No. 53: ``I know how long it is until dawn when I sleep alone, lamenting.'' (Michidaisho Michitsunabo)
A love song follows, and the composer is ``Udaisho Michitsunabo'' or ``Fujiwara Michitsunabo''. What I'm curious about is her name, the author of the ``Dragonfly Diary,'' and in the ``Sonpi Bunpen,'' she writes ``Honcho's First Beautiful Sannin Naiya (one of Japan's Three Beautiful People).'' She is a very popular person, but even if you do a little research, you won't find anything about her real name other than ``Fujiwara Rinnei's daughter.''
However, this is the reality of the Heian period.When we hear ``Murasaki Shikibu'' and ``Sei Shonagon,'' we tend to think of them as proper names for a certain woman, but in reality, ``Oyasan'' who wrote ``Murasaki no Monogatari (The Tale of Genji)'' She is the daughter of a bureaucrat in the Shikibu Ministry, and she is also a woman whose father (or husband) was a Shonagon official of the Kiyohara clan. In other words, women in this era could only exist in union with men.
Therefore, whether the author of number 53 is Udaisho Michitsuna or Fujiwara no Michitsuna, he is only the mother of Fujiwara's monks. How masculine and feminine! However, 53rd song is a song that in a sense makes you feel good, as it blows away this absurdity.
This is not the ``Shuishu,'' which was taken from her, but the ``Kagebo Diary,'' which describes her life as a married couple with her husband Kaneie. Her husband has recently started visiting another woman, and Michitsuna's mother notices this and closes the gate of the house, knowing that her husband is coming, and sings a song of ``Mourning'' over a faded chrysanthemum (suggesting her husband's change of heart). Add it and give it as a gift. Now, how did the husband respond when he received this?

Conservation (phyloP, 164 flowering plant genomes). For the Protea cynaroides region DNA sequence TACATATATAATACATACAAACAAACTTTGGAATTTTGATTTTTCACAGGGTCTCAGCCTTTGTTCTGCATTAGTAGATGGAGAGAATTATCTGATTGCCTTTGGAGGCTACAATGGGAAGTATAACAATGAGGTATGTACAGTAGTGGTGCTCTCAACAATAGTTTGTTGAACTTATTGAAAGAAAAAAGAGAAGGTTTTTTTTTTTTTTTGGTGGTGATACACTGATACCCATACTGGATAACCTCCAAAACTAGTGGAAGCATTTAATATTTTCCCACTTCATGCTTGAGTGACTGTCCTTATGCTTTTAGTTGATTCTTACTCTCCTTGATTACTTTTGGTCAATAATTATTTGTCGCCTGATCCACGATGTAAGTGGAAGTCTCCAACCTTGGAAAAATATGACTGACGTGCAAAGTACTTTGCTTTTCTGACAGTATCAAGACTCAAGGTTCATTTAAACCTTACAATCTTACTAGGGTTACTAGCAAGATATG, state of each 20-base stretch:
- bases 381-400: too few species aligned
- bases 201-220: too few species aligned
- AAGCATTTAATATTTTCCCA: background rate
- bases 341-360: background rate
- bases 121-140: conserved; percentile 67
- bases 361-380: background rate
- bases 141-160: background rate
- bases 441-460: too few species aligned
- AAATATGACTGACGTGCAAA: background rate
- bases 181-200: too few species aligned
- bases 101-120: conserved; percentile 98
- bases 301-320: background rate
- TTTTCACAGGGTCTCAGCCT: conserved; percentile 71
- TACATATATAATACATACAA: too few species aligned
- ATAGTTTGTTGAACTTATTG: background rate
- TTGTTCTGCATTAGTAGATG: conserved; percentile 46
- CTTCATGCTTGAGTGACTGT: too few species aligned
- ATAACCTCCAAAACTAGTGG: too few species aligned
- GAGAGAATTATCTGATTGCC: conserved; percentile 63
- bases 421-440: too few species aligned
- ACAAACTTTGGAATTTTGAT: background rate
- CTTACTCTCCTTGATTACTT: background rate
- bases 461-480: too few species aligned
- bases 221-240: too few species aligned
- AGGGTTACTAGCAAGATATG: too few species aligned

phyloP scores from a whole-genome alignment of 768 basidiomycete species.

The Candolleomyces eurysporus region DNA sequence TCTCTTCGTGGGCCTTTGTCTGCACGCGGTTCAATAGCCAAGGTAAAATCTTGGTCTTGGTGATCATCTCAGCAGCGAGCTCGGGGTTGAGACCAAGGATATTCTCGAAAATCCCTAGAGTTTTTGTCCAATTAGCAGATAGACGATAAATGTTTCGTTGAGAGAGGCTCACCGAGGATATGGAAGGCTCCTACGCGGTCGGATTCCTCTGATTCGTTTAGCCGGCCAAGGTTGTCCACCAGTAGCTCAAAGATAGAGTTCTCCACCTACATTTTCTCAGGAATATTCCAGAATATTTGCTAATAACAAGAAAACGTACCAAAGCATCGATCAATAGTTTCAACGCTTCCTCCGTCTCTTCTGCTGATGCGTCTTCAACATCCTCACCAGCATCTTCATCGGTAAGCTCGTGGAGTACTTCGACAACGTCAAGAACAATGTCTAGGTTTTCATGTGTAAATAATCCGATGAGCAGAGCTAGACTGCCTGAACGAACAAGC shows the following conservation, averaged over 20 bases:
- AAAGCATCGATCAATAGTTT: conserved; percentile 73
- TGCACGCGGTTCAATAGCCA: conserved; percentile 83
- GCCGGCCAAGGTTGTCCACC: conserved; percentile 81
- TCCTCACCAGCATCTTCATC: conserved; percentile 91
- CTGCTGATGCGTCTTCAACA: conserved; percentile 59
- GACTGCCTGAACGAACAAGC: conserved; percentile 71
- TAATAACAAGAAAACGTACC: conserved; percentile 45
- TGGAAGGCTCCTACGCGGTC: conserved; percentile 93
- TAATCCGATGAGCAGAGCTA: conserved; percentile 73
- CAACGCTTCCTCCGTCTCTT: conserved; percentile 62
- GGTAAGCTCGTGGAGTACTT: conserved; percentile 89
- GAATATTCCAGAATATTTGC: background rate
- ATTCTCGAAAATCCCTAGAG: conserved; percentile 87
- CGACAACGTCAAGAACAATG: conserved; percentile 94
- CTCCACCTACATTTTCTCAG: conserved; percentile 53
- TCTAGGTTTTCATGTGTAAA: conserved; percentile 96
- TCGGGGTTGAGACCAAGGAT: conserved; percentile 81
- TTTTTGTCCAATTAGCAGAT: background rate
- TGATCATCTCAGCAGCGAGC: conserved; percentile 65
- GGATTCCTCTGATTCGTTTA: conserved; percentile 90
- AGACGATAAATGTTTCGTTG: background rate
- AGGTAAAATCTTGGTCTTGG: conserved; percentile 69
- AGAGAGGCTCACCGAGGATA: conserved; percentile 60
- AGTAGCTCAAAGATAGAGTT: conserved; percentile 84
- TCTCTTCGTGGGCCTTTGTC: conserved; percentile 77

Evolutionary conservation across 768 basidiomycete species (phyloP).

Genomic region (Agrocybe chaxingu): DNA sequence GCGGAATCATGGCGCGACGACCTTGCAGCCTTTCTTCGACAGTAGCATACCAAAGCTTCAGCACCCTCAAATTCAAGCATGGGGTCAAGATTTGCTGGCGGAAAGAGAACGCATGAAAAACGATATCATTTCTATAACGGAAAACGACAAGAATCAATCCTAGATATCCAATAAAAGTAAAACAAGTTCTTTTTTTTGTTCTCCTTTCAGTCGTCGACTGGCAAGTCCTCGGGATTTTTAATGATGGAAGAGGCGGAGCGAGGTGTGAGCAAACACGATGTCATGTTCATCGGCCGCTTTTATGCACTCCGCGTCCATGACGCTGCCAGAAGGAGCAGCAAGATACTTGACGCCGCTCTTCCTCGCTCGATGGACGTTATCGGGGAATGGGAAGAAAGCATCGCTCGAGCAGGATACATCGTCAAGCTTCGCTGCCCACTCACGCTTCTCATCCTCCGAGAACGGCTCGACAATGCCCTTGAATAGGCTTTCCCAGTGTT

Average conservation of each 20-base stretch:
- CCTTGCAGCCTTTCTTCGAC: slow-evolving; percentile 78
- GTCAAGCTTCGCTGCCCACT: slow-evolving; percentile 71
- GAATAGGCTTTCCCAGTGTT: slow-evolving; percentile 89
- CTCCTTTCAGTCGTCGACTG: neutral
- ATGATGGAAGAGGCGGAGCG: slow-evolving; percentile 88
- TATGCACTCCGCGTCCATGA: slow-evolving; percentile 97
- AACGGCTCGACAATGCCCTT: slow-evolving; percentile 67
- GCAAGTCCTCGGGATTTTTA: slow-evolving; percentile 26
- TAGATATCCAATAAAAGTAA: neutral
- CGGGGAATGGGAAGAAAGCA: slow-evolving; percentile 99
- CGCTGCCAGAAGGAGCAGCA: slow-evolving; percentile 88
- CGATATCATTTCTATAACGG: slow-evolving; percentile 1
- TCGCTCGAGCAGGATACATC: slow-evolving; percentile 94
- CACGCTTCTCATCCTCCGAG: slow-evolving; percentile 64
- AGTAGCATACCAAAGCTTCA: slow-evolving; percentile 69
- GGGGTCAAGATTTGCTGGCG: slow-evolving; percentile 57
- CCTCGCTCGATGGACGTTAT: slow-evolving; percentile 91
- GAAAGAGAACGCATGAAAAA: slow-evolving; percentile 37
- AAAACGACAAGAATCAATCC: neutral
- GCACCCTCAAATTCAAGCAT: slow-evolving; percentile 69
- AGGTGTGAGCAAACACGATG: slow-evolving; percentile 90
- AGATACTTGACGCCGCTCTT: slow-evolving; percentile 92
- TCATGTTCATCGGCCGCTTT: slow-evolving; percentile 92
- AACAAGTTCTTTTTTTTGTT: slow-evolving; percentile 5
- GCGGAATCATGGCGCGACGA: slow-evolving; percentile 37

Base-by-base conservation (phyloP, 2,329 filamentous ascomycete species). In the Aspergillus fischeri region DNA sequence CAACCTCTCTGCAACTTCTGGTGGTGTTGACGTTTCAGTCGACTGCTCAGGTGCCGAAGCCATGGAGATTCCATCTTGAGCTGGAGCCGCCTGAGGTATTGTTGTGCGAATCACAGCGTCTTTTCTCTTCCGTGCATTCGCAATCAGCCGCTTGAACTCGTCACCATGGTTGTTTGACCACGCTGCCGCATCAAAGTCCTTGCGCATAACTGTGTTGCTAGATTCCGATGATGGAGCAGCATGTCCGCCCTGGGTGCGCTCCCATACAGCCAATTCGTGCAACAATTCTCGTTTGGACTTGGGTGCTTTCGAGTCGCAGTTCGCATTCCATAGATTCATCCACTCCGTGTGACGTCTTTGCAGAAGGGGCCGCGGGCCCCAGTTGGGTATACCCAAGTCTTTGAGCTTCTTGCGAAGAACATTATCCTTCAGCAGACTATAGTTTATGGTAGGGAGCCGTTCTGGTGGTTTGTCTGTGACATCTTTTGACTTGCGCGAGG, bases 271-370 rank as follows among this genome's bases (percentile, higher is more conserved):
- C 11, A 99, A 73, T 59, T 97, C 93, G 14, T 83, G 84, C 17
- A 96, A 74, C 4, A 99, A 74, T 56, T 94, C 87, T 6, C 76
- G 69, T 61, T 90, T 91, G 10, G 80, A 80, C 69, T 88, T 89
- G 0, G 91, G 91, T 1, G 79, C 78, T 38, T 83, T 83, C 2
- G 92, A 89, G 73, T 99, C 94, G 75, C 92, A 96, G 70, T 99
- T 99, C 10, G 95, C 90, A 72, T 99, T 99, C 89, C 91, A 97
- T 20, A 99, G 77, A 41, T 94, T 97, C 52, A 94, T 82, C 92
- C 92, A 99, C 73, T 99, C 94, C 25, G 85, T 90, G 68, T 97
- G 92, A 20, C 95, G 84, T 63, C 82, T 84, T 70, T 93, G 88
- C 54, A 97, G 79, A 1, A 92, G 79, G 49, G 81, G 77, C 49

``On winter nights, Maki's door opens late, and it's a bit of a shame.'' (Fujiwara Kaneie)
``No, no, no. It was really hard for me because they wouldn't open the door for me unless it was a winter night.'' Her husband, Kaneie, was the head of the clan and was a powerful figure when he rose to the rank of regent and Kanpaku, and even he was nervous in front of his wife's power... Well, compared to a woman's sense of urgency, men are more carefree, but that doesn't mean that a woman's power is something to be underestimated.
(Written by Uchida Engaku, a poet)
Learn the basics of waka poetry and try reciting it!
We are holding a "Utajuku" with the goal of learning from representative classical works and being able to compose traditional "Waka" on an individual basis!